FOR IMMEDIATE RELEASE
Lee W. Formwalt
Organization of American Historians
112 N. Bryan Avenue
P.O. Box 5457
Bloomington IN, 47408-5457
http://www.oah.org or email@example.com
Outstanding Historian Honored
Bloomington, IN -- March 16, 2004 -- Gwendolyn Midlo Hall of Rutgers University has been selected by the Organization of American Historians (OAH) to receive the Distinguished Service Award. On Saturday, March 27, OAH President Jacquelyn Dowd Hall and President-Elect James Oliver Horton will present the award in Boston, MA, during the 97th Annual Meeting of the Organization.
The Executive Board of the Organization of American Historians confers its Distinguished Service Award on Gwendolyn Midlo Hall, a Life Member of the organization, in recognition of her scholarly contributions that "have significantly enriched our understanding and appreciation of American History." Professor emerita of history at Rutgers University, Dr. Hall received her Ph.D. in Latin American history at the University of Michigan. She spent much of her career studying the history of slavery and of the cultures constructed by Africans in the new world. For fifteen years she painstakingly collected data on every Louisiana slave transaction she could locate in the state's courthouses as well as in Spanish, French, and Texas archives. One result of her incredible
labors was her prize-winning study, Africans in Colonial Louisiana: The Development of Afro-Creole Culture in the Eighteenth Century (LSU Press, 1992), which garnered nine awards including the OAH's Elliott Rudwick Prize.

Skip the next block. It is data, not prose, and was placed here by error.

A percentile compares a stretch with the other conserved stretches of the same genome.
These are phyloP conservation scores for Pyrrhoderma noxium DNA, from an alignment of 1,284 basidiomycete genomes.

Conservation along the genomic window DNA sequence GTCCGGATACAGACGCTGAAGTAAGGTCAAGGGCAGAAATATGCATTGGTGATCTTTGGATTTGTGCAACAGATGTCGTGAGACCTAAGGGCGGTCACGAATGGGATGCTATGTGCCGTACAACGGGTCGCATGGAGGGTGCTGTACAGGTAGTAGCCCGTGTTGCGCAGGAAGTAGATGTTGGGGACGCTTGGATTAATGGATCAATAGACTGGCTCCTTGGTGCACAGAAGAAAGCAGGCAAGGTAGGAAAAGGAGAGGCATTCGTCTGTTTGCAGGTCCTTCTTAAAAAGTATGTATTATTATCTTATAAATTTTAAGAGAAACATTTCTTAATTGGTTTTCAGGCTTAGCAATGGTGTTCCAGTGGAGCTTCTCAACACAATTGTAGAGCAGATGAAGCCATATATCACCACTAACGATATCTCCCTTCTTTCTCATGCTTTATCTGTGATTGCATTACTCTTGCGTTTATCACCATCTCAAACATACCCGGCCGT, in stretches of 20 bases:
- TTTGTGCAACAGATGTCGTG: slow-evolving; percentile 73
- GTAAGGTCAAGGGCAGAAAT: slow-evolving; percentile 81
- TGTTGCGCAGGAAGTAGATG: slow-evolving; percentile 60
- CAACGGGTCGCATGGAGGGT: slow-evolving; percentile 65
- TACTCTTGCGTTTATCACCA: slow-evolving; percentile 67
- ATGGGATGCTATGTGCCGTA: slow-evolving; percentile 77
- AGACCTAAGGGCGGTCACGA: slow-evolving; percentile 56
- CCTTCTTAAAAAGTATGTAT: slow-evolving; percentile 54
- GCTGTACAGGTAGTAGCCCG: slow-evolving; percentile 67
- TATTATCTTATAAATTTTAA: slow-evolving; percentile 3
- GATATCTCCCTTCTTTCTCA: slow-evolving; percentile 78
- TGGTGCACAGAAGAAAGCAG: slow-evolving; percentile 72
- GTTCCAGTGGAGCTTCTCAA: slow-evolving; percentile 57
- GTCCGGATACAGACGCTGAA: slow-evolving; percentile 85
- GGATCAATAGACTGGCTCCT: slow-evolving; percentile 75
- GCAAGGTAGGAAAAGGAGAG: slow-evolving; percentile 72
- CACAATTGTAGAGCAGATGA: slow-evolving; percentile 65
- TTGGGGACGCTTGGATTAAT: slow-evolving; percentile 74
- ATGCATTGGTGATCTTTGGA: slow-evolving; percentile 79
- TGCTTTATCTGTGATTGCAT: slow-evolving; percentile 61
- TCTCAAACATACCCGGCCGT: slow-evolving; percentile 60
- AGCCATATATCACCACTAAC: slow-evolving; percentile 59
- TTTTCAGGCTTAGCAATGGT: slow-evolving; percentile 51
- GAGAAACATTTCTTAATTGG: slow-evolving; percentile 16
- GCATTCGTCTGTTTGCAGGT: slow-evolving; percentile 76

Four years ago, at the age of 71, she witnessed the culmination of her research on Louisiana slavery with the publication by LSU Press on CD-ROM of the "computerized records on more than 100,000 slaves," which,according to one reporter, was the "largest collection of individual slave information ever assembled." The Databases for the Study of Afro-Louisiana History and Genealogy received front page coverage in the Sunday New York Times and "amazed historians of slavery and genealogists with the breadth of its information."
Fluent in both Spanish and French, the languages of many of the Louisiana slave records, Professor Hall translated these documents and with the help of several research assistants and the National Endowment for the Humanities, she went on to amass her groundbreaking work. Along the way, she made extraordinary sacrifices. As the New York Times reported, "The years of staring at documents and computer screens took a toll on Dr. Hall's eyesight, which deteriorated to the point that she
could barely make out black ink on a white page. A pair of specially designed eyeglasses has since improved her ability to see contrasting colors."
OAH is proud to count among its more than 9,000 members Gwendolyn Midlo Hall whose scholarship on slavery has had such a significant impact on our understanding of this troubled dimension of our past.
Founded in 1907, OAH is the largest professional society dedicated to the teaching and study of the American past. OAH promotes excellence in the scholarship, teaching, and presentation of American history, and encourages wide discussion of historical questions and equitable treatment of all practitioners of history. Members in the U.S. and abroad include college and university professors; students; precollegiate teachers; archivists, museum curators, and other public historians employed in government and the private sector.
For information: http://www.oah.org or